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Mixed-use complex at Fort Worth TRE parking lot could cost $60 million

A design panel proposes two buildings on Trinity Railway Express lot on Near Southside, with a mix of apartments, retail, office and parking, and frontage on West Vickery and views across I-30 and overlooking downtown.

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TCU's Neeley School receives $30M donation as part of planned expansion

A $30 million foundation gift to Texas Christian University will help guide a $100 million facility expansion for the Neeley School of Business.

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Sundance Square prepares for time in college football spotlight

ESPN is bringing its College GameDay broadcast to Sundance Square to open and close the college football season this year.

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Fort Worth-area human resource awards seeks nominations

The Fort Worth Human Resource Management Association (FWHRMA) has announced their inaugural Human Resource Professional of the Year Award.

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Neece Brown named interim president of Arts Council of Fort Worth

Cathy Neece Brown has been named interim president of The Arts Council of Fort Worth, replacing Jody Ulich, who will depart this month to become the director of Convention and Cultural Services in Sacramento, Calif.

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Perry adds road funding to special session

CHRIS TOMLINSON,Associated Press


AUSTIN, Texas (AP) — Halfway through the special session, Gov. Rick Perry asked lawmakers on Monday to come up with new funding for transportation projects.

In a statement Perry said the state's growing economy and population made additional spending on roads and bridges necessary.

"As we enjoy the benefits of a booming economy, we have to build and maintain the roads to ensure we sustain both our economic success and our quality of life," Perry said.

In January, Perry called on the Legislature to take $3.7 billion from the state's rainy day fund for infrastructure. Lawmakers agreed to ask voters to approve spending $2 billion from the rainy day fund for water projects, but they did not pass a bill for highways.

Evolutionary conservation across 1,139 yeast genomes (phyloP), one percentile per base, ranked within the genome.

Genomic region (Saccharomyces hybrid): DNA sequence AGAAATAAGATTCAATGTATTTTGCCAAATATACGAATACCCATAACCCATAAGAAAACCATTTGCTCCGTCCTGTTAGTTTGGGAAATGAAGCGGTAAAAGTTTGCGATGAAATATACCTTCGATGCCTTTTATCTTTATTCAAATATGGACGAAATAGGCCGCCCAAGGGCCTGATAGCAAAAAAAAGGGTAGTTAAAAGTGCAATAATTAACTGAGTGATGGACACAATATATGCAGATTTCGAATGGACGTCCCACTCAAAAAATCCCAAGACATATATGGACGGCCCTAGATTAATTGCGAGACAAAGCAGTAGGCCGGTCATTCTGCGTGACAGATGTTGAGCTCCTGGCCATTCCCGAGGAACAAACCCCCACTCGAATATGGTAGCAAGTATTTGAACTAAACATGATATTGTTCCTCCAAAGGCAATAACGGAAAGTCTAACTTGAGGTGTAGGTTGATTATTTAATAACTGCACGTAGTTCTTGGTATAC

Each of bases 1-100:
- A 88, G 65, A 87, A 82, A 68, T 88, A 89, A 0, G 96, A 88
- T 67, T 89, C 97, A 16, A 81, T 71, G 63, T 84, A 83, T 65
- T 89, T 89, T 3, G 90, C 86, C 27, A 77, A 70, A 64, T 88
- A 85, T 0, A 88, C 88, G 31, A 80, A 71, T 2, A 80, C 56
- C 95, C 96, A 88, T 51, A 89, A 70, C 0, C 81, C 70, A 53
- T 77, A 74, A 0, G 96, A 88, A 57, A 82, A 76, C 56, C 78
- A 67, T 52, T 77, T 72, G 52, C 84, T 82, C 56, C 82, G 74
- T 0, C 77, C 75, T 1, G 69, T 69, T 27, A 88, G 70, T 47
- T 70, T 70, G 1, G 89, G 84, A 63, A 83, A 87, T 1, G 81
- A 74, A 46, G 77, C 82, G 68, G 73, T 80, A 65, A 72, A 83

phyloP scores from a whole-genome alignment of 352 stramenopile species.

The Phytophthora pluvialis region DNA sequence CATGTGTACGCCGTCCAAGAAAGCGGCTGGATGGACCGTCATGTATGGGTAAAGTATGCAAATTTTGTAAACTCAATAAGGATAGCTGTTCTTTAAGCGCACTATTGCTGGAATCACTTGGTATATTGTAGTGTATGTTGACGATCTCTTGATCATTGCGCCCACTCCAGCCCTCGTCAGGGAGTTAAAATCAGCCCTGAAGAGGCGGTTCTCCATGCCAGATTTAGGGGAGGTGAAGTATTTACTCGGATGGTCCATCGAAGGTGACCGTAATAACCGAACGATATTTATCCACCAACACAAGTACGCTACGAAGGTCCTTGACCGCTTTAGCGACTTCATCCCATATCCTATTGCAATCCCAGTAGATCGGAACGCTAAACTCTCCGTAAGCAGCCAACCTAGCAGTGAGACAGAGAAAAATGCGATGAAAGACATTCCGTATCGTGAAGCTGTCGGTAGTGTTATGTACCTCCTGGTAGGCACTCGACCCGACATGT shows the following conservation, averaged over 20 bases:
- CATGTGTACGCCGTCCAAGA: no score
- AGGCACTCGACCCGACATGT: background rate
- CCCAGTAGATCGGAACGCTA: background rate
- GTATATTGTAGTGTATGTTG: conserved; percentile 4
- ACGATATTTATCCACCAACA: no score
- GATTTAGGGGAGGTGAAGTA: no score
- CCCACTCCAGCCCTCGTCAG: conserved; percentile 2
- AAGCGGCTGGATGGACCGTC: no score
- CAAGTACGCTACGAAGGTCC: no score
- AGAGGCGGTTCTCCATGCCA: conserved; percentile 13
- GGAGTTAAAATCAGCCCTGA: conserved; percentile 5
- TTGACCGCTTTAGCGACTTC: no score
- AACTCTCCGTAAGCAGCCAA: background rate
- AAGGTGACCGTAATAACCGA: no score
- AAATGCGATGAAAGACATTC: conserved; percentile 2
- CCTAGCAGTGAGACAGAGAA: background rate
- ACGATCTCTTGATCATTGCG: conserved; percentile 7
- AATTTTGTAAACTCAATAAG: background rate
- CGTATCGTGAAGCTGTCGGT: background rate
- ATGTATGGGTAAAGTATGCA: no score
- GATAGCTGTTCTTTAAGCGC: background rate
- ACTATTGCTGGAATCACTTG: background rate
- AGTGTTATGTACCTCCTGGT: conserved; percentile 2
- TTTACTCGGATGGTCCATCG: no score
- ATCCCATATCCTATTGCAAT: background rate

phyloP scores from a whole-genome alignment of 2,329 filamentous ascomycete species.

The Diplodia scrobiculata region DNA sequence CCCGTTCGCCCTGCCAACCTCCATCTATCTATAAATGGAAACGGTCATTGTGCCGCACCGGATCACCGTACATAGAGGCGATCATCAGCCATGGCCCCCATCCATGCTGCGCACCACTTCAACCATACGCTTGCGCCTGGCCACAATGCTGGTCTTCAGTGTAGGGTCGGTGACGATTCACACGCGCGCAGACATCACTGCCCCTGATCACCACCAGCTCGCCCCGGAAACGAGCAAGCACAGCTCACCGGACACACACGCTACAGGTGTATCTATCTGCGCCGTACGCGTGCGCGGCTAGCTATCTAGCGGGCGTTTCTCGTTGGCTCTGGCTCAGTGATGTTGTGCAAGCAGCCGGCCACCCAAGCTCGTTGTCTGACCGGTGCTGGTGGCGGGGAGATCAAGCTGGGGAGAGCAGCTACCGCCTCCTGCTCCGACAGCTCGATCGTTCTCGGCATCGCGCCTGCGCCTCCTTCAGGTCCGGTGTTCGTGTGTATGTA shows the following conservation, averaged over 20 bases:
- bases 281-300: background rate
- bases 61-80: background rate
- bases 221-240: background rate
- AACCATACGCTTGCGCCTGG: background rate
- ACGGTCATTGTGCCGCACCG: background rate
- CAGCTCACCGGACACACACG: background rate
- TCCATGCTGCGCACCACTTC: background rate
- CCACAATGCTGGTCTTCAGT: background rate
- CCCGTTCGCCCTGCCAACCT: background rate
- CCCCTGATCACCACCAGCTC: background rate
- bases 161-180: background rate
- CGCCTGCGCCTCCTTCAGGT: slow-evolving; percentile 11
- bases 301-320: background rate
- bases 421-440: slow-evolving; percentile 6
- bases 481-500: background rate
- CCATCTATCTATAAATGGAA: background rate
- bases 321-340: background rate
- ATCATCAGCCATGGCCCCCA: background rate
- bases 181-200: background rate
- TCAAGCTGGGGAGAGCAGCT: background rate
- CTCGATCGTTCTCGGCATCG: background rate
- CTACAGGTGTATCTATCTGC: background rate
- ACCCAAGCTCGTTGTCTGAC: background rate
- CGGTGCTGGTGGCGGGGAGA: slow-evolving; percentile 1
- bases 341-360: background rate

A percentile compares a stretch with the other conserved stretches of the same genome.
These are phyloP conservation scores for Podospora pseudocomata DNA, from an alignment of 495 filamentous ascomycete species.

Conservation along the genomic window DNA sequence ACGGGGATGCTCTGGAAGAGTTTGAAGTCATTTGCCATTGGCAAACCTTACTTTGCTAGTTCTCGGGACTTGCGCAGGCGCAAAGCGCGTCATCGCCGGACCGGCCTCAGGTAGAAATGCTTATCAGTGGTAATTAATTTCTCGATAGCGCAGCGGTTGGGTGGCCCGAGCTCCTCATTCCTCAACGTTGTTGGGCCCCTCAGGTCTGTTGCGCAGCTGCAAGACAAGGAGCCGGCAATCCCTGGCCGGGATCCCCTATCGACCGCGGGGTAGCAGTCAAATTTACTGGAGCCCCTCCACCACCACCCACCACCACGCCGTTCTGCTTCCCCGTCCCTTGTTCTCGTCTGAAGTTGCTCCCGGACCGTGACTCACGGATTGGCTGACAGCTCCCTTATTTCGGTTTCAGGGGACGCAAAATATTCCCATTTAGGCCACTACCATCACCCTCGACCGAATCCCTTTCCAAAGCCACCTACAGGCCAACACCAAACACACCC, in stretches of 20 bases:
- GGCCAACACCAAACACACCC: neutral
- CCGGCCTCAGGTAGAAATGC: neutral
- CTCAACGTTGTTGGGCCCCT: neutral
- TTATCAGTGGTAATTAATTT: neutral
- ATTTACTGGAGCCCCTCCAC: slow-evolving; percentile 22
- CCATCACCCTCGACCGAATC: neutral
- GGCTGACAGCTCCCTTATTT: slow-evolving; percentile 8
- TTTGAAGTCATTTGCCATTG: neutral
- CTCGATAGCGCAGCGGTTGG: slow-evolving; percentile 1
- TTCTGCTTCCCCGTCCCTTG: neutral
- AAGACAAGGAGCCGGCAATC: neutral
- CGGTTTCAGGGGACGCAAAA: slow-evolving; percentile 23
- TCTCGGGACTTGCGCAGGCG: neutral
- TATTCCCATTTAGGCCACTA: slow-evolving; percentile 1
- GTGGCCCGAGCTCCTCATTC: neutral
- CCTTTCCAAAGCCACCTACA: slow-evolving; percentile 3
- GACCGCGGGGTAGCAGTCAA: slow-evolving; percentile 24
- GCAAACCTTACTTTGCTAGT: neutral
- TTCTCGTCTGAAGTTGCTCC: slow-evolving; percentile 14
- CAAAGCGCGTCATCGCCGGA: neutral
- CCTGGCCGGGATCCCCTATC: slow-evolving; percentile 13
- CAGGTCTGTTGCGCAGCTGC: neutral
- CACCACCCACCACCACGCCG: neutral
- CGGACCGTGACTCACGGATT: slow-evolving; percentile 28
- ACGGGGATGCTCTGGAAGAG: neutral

Perry called the Legislature into special session on May 27 to approve new political maps, a process that has turned out to be slow-going. Special sessions may only run for 30 days, so lawmakers only have 15 days left to finish redistricting and approve more money for roads.

The governor's announcement also follows close on the heels of conservative criticism that the state is spending too much money this year.

Perry's call will give lawmakers a lot of latitude, saying that they should pass "legislation relating to the funding of transportation infrastructure projects."

State transportation leaders told lawmakers during the regular session that Texas needs to spend about $4 billion more per year on roads, even after a decade-long spike in highway construction and maintenance.

Phil Wilson, executive director of the state Department of Transportation, warned that without extra money, the state faces a "perfect storm" of more people using Texas roads, increased construction costs and unreliable federal funding that could leave motorists stuck in traffic.

The agency manages nearly 200 million miles of roads and more than 50,000 bridges. The agency largely relies on a 20 cents-a-gallon fuel tax that hasn't been raised since 1991.

Since 2003, the state has also used bonds and other short-term revenue sources to build and maintain roads. But much of that money will be gone by 2015, and state lawmakers are considering ways to pay for a transportation system that Perry and others say is vital to the state's economy.

When asked whether the governor would add additional items to the special session, spokeswoman Lucy Nashed said this was all "for now."
 

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